Welcome to our Ten Book Challenge where our favorite authors share their “Book-It List”—a book bucket list with 10 of their most beloved and memorable reads—from the books with their favorite covers and best opening lines, to the reads they gift and the bookstores they frequent. This is a peek into your favorite authors’ perfect bowl of literary comfort food. We hope you discover something delicious!
There are some writers who just have a knack for writing about resilience and the human spirit—especially in moments of crises. Jodi Picoult is one of those writers.
Her research is meticulous, from exploring bone marrow transplants for the Perfect Match; ghost hunting for Second Glance; spending time in a hardcore Arizona jail for Vanishing Acts; trekking the Alaskan tundra for the The Tenth Circle; working with elephant researchers in Botswana for Leaving Time; shadowing an abortion provider and interviewing over a hundred woman who were pro-life and anti-abortion for A Spark of Light; or spending time with a man who lived with a wolf pack for year for Lone Wolf.
And of course, she also knows about persistence: She’s written almost 30 books, has three kids, writes every day, and claims it literally takes nine months to birth a book.
So we shouldn’t be surprised that this #1 New York Times best-selling author has written a deeply moving novel about plowing through darkness to find the light—in a pandemic. In fact, she is THE first major author to have a book about the pandemic hit stores.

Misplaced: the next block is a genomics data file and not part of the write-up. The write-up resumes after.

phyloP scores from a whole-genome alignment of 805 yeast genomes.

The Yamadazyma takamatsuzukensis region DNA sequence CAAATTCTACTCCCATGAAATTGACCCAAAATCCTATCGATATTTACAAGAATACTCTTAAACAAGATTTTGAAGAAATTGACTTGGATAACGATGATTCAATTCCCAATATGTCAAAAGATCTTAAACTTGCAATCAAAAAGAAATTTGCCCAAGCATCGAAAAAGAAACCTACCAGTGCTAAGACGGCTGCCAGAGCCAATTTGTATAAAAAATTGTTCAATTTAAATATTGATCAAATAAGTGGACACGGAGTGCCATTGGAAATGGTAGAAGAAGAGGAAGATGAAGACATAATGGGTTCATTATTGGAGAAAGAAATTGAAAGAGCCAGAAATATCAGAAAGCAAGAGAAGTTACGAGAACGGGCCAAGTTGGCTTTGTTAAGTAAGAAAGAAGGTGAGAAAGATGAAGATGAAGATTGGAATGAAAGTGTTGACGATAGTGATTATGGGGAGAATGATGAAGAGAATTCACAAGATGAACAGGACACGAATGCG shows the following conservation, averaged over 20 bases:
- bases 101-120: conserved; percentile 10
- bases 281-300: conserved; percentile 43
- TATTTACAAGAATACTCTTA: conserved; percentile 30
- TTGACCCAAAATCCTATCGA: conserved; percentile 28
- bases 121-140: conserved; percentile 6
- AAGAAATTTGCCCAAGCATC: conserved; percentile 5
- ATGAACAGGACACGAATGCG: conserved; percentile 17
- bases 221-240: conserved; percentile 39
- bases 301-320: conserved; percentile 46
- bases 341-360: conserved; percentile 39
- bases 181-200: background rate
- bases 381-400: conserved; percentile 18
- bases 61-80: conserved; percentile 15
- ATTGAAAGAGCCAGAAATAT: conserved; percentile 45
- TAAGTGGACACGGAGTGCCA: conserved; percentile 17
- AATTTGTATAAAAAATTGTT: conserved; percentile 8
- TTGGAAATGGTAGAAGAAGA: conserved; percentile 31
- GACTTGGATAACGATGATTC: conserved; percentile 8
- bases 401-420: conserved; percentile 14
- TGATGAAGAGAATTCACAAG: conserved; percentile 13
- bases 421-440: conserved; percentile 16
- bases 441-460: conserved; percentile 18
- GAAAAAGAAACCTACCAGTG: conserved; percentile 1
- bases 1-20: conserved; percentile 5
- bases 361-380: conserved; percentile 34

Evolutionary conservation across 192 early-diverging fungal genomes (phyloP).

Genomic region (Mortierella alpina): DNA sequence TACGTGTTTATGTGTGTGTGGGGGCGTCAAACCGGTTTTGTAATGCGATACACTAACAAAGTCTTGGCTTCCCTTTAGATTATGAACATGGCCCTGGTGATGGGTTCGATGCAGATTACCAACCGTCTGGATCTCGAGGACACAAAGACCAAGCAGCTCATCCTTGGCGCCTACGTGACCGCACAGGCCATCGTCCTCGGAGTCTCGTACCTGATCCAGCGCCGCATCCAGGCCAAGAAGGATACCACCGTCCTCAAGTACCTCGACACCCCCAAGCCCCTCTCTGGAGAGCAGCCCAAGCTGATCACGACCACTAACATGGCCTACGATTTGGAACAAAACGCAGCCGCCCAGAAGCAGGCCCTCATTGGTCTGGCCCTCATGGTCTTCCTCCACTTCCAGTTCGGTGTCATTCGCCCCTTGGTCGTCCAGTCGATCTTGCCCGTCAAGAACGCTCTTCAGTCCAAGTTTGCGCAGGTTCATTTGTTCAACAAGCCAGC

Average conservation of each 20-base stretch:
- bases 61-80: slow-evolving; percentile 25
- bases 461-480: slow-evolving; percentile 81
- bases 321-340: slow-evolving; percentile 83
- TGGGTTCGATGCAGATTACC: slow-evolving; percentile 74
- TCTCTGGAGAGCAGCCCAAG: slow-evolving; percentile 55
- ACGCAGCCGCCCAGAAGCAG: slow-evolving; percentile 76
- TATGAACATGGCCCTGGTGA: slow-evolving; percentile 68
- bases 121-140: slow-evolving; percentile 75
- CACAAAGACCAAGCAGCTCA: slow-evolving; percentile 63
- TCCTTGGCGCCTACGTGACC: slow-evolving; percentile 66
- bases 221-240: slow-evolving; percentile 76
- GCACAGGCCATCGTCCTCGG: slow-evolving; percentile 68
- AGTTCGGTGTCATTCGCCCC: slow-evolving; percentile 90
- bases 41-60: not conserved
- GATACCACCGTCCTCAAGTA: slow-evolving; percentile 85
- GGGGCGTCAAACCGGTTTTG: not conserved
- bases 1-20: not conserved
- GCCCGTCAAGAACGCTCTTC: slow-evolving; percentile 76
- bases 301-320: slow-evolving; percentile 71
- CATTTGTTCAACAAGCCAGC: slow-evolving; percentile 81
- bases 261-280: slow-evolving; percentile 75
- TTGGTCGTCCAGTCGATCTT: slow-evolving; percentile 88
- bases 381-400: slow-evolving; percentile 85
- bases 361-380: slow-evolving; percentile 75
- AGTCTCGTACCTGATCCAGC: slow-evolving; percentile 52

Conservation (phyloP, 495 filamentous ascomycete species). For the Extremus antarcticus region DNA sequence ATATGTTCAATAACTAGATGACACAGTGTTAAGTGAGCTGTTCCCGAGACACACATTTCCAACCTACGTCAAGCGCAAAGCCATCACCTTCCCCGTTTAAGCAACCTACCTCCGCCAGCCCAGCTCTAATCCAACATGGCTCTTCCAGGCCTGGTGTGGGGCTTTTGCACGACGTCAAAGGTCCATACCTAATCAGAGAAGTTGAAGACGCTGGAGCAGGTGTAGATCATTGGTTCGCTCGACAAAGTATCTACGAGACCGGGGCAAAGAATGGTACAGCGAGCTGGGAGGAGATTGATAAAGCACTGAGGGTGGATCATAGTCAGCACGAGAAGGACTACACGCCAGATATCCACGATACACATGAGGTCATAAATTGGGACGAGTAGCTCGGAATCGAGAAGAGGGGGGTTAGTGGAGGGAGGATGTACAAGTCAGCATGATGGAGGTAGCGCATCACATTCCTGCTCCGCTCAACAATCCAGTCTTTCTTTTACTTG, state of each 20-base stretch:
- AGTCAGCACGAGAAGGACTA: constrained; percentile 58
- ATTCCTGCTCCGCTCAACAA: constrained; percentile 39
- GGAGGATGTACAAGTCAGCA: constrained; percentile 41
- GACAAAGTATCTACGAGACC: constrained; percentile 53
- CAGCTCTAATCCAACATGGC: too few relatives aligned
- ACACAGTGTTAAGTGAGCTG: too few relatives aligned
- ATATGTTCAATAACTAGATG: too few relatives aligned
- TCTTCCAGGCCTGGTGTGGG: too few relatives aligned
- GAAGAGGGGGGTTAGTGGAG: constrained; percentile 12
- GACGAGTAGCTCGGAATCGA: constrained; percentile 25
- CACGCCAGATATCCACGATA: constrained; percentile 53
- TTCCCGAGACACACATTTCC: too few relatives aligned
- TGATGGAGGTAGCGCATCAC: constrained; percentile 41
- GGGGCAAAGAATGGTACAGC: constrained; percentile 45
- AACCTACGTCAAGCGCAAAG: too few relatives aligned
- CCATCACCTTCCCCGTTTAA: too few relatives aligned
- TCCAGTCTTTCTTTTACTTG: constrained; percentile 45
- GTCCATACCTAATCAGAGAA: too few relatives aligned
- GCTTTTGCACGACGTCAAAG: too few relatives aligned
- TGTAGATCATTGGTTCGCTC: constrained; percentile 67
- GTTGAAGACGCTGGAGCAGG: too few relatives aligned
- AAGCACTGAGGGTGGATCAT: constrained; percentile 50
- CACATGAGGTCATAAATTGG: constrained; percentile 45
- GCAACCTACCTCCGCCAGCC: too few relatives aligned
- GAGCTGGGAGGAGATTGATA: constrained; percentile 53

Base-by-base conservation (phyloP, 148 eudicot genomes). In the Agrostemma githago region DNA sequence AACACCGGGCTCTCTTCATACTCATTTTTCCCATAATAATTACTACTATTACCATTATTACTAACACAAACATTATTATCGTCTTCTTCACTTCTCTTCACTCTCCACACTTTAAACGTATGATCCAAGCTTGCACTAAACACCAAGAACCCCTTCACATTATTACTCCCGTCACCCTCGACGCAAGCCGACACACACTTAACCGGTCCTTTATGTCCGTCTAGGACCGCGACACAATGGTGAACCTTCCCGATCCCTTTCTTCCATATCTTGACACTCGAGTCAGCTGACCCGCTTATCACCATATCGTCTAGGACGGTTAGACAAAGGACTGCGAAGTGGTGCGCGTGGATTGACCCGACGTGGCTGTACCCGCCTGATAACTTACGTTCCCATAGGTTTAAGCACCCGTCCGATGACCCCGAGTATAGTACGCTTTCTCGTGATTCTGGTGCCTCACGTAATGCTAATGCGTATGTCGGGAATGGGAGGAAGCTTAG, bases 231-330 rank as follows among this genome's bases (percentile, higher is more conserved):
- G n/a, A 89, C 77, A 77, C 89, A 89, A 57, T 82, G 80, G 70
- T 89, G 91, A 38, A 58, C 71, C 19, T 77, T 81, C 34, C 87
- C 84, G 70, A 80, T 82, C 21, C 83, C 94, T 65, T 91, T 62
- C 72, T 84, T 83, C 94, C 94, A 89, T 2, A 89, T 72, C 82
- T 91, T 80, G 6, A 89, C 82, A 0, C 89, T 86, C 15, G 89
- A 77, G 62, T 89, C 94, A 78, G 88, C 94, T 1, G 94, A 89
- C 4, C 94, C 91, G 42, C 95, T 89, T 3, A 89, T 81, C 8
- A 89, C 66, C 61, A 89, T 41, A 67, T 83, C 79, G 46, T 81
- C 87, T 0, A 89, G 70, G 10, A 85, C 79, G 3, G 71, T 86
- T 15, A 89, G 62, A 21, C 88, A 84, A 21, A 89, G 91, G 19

In Wish You Were Here, Diana O’Toole has the perfect game plan: Married by thirty, kids by thirty-five, climb the professional latter in the art auction world while also moving to the NYC suburbs. She seems close to these goals; as a Sotheby’s associate specialist, she’s been promised a promotion—as long as she can close a high-profile deal. She’s sure her boyfriend is going to propose on an upcoming romantic Galapagos trip—the dreamy place of where Darwin’s theory of natural selection was formed—right before her 30th birthday. But then, a pandemic hits. Her boyfriend Finn has to stay and work at the hospital, but encourages her to go on the nonrefundable trip. At first, it seems like a big mistake: her luggage is lost, the Wi-Fi sucks, and the hotel and island are all but shut down due to the pandemic quarantine. Stranded until borders reopen, she explores a surprising connection with a local family, nature, and stepping out of her comfort zone. Now, examining herself and her choices, she wonders if the same island that formed Darwin’s theory will also have her evolving into someone completely different.
I last bought/am currently reading: The Scorpio Races by Maggie Stiefvater
I recommend to everyone: The Invisible Life of Addie LaRue by V. E. Schwab
That was my favorite to read last year, and why: Book Lovers by Emily Henry. During the pandemic I couldn’t read — couldn’t focus. Romance novels broke me out of my slump and I discovered Emily Henry’s books and fell headfirst. I got an early copy of Book Lovers and laughed out loud the entire way through it..and God knows last year we needed to laugh a little more.
Whose author I would love to have lunch with: Michelle Obama, Becoming.
That made me realize language had power: Where the Wild Things Are by Maurice Sendak. When the walls became the world all around.
I’d like to see adapted to the screen: Am I allowed to say Wish You Were Here?
That made me laugh out loud—or cry—while reading it: The Book Thief by Markus Suzak. Every time I read the ending of that I’m a puddle.
That has the most gorgeous cover: The UK version of my YA novel Off the Page made me gasp when I first saw it.
With the best opening line: Gabriel Garcia Marquez’s One Hundred Years of Solitude.
Bookstore that I frequent/is my favorite: Still North Books in Hanover, NH is my hometown store, and I love Brookline Booksmith in MA.
Bonus: Place you would go if you could hop on a plane right now: Greece! An island. With nobody but my family!